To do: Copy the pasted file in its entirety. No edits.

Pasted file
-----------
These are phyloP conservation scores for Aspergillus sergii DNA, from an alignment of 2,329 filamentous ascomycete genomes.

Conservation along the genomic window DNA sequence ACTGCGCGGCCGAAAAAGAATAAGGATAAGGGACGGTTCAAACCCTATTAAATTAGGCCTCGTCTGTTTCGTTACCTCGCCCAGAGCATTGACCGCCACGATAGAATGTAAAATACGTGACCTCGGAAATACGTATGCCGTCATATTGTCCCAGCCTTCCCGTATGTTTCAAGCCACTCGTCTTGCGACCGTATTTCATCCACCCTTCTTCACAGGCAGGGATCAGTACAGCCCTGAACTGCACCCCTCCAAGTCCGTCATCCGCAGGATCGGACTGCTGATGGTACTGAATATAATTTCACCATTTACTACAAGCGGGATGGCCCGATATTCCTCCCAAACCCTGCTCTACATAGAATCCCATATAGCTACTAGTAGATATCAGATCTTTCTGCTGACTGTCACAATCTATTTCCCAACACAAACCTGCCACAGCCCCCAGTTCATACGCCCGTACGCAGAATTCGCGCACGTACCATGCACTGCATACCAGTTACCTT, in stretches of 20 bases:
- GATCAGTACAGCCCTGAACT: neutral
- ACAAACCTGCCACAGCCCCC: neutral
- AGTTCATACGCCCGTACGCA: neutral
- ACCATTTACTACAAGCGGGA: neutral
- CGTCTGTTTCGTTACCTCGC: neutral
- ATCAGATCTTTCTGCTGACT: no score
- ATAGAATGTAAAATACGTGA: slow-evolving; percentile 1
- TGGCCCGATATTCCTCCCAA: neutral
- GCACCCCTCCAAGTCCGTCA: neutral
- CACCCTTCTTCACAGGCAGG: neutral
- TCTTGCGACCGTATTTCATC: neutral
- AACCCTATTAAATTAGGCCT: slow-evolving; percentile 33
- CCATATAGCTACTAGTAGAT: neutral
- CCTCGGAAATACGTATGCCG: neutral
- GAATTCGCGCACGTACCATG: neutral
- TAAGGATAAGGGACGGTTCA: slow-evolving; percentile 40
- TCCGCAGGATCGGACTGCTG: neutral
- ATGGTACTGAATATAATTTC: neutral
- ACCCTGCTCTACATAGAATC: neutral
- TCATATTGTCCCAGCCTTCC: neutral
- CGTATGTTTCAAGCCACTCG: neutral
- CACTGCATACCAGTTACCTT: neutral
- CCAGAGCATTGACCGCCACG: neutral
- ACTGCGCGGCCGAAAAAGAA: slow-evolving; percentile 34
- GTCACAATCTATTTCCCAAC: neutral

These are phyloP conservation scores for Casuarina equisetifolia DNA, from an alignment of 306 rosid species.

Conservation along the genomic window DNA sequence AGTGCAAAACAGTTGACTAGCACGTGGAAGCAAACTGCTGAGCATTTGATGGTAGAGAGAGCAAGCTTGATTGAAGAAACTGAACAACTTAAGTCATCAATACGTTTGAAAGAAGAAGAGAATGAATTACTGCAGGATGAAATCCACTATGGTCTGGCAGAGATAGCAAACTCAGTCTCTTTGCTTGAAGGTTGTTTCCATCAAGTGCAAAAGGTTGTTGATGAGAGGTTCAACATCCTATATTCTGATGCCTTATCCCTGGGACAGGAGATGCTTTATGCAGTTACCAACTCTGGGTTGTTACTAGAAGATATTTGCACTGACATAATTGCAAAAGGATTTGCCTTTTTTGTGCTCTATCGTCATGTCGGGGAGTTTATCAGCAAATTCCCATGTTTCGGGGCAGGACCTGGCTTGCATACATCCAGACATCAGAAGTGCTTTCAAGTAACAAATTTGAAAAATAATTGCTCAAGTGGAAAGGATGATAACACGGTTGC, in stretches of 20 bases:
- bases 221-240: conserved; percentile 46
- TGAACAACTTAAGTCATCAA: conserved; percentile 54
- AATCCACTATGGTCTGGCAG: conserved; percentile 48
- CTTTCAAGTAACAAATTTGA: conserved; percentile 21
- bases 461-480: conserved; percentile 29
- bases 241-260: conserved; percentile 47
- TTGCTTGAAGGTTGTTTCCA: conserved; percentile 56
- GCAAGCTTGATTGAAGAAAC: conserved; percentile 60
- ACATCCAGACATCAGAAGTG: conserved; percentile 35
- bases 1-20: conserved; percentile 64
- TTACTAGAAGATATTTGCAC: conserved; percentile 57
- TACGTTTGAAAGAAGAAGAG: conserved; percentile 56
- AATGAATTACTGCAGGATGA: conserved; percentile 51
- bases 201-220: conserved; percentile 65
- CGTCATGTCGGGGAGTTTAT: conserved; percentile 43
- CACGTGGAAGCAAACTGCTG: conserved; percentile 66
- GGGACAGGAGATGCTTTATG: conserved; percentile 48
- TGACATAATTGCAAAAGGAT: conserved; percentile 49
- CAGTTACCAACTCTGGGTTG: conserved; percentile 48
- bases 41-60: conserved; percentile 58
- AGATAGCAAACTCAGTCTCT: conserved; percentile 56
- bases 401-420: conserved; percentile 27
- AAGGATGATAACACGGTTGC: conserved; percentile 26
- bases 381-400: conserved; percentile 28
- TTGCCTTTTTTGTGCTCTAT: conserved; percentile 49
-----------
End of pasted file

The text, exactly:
These are phyloP conservation scores for Aspergillus sergii DNA, from an alignment of 2,329 filamentous ascomycete genomes.

Conservation along the genomic window DNA sequence ACTGCGCGGCCGAAAAAGAATAAGGATAAGGGACGGTTCAAACCCTATTAAATTAGGCCTCGTCTGTTTCGTTACCTCGCCCAGAGCATTGACCGCCACGATAGAATGTAAAATACGTGACCTCGGAAATACGTATGCCGTCATATTGTCCCAGCCTTCCCGTATGTTTCAAGCCACTCGTCTTGCGACCGTATTTCATCCACCCTTCTTCACAGGCAGGGATCAGTACAGCCCTGAACTGCACCCCTCCAAGTCCGTCATCCGCAGGATCGGACTGCTGATGGTACTGAATATAATTTCACCATTTACTACAAGCGGGATGGCCCGATATTCCTCCCAAACCCTGCTCTACATAGAATCCCATATAGCTACTAGTAGATATCAGATCTTTCTGCTGACTGTCACAATCTATTTCCCAACACAAACCTGCCACAGCCCCCAGTTCATACGCCCGTACGCAGAATTCGCGCACGTACCATGCACTGCATACCAGTTACCTT, in stretches of 20 bases:
- GATCAGTACAGCCCTGAACT: neutral
- ACAAACCTGCCACAGCCCCC: neutral
- AGTTCATACGCCCGTACGCA: neutral
- ACCATTTACTACAAGCGGGA: neutral
- CGTCTGTTTCGTTACCTCGC: neutral
- ATCAGATCTTTCTGCTGACT: no score
- ATAGAATGTAAAATACGTGA: slow-evolving; percentile 1
- TGGCCCGATATTCCTCCCAA: neutral
- GCACCCCTCCAAGTCCGTCA: neutral
- CACCCTTCTTCACAGGCAGG: neutral
- TCTTGCGACCGTATTTCATC: neutral
- AACCCTATTAAATTAGGCCT: slow-evolving; percentile 33
- CCATATAGCTACTAGTAGAT: neutral
- CCTCGGAAATACGTATGCCG: neutral
- GAATTCGCGCACGTACCATG: neutral
- TAAGGATAAGGGACGGTTCA: slow-evolving; percentile 40
- TCCGCAGGATCGGACTGCTG: neutral
- ATGGTACTGAATATAATTTC: neutral
- ACCCTGCTCTACATAGAATC: neutral
- TCATATTGTCCCAGCCTTCC: neutral
- CGTATGTTTCAAGCCACTCG: neutral
- CACTGCATACCAGTTACCTT: neutral
- CCAGAGCATTGACCGCCACG: neutral
- ACTGCGCGGCCGAAAAAGAA: slow-evolving; percentile 34
- GTCACAATCTATTTCCCAAC: neutral

These are phyloP conservation scores for Casuarina equisetifolia DNA, from an alignment of 306 rosid species.

Conservation along the genomic window DNA sequence AGTGCAAAACAGTTGACTAGCACGTGGAAGCAAACTGCTGAGCATTTGATGGTAGAGAGAGCAAGCTTGATTGAAGAAACTGAACAACTTAAGTCATCAATACGTTTGAAAGAAGAAGAGAATGAATTACTGCAGGATGAAATCCACTATGGTCTGGCAGAGATAGCAAACTCAGTCTCTTTGCTTGAAGGTTGTTTCCATCAAGTGCAAAAGGTTGTTGATGAGAGGTTCAACATCCTATATTCTGATGCCTTATCCCTGGGACAGGAGATGCTTTATGCAGTTACCAACTCTGGGTTGTTACTAGAAGATATTTGCACTGACATAATTGCAAAAGGATTTGCCTTTTTTGTGCTCTATCGTCATGTCGGGGAGTTTATCAGCAAATTCCCATGTTTCGGGGCAGGACCTGGCTTGCATACATCCAGACATCAGAAGTGCTTTCAAGTAACAAATTTGAAAAATAATTGCTCAAGTGGAAAGGATGATAACACGGTTGC, in stretches of 20 bases:
- bases 221-240: conserved; percentile 46
- TGAACAACTTAAGTCATCAA: conserved; percentile 54
- AATCCACTATGGTCTGGCAG: conserved; percentile 48
- CTTTCAAGTAACAAATTTGA: conserved; percentile 21
- bases 461-480: conserved; percentile 29
- bases 241-260: conserved; percentile 47
- TTGCTTGAAGGTTGTTTCCA: conserved; percentile 56
- GCAAGCTTGATTGAAGAAAC: conserved; percentile 60
- ACATCCAGACATCAGAAGTG: conserved; percentile 35
- bases 1-20: conserved; percentile 64
- TTACTAGAAGATATTTGCAC: conserved; percentile 57
- TACGTTTGAAAGAAGAAGAG: conserved; percentile 56
- AATGAATTACTGCAGGATGA: conserved; percentile 51
- bases 201-220: conserved; percentile 65
- CGTCATGTCGGGGAGTTTAT: conserved; percentile 43
- CACGTGGAAGCAAACTGCTG: conserved; percentile 66
- GGGACAGGAGATGCTTTATG: conserved; percentile 48
- TGACATAATTGCAAAAGGAT: conserved; percentile 49
- CAGTTACCAACTCTGGGTTG: conserved; percentile 48
- bases 41-60: conserved; percentile 58
- AGATAGCAAACTCAGTCTCT: conserved; percentile 56
- bases 401-420: conserved; percentile 27
- AAGGATGATAACACGGTTGC: conserved; percentile 26
- bases 381-400: conserved; percentile 28
- TTGCCTTTTTTGTGCTCTAT: conserved; percentile 49